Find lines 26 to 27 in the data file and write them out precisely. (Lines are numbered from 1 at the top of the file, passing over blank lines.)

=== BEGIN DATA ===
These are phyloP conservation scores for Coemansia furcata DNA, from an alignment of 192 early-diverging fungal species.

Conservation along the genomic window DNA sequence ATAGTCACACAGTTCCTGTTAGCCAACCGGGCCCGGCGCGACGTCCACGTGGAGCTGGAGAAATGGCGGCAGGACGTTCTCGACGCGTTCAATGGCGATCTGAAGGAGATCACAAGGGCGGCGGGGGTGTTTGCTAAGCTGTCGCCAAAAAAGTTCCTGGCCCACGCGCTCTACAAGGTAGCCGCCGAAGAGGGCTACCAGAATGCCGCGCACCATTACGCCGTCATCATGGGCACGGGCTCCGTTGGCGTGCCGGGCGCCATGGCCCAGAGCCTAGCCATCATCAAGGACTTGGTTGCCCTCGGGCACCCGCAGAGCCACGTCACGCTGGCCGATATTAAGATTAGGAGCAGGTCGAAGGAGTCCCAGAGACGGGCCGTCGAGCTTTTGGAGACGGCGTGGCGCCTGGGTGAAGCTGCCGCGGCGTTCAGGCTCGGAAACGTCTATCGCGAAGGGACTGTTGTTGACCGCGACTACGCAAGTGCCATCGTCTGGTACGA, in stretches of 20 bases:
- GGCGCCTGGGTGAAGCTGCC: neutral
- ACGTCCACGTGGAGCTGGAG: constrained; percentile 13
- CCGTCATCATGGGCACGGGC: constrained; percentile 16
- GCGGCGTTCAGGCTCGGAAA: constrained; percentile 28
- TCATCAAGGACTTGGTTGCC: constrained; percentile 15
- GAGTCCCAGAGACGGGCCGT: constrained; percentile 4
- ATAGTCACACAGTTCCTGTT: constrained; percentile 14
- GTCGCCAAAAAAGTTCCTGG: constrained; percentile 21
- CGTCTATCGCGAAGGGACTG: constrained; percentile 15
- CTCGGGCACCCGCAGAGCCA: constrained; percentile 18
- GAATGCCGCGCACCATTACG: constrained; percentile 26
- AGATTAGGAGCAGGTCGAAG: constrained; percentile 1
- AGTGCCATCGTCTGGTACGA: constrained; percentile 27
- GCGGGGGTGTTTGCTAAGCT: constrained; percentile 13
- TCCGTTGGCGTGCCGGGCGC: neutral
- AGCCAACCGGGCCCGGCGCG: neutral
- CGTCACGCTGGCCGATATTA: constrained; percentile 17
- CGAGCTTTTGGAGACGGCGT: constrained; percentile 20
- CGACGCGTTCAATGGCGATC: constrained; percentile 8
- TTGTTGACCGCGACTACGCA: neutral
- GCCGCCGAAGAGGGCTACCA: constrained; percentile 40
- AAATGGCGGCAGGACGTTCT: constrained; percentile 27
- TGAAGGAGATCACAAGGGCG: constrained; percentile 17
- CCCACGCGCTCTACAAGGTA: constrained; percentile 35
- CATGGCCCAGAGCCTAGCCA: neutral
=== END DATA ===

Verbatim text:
- CCCACGCGCTCTACAAGGTA: constrained; percentile 35
- CATGGCCCAGAGCCTAGCCA: neutral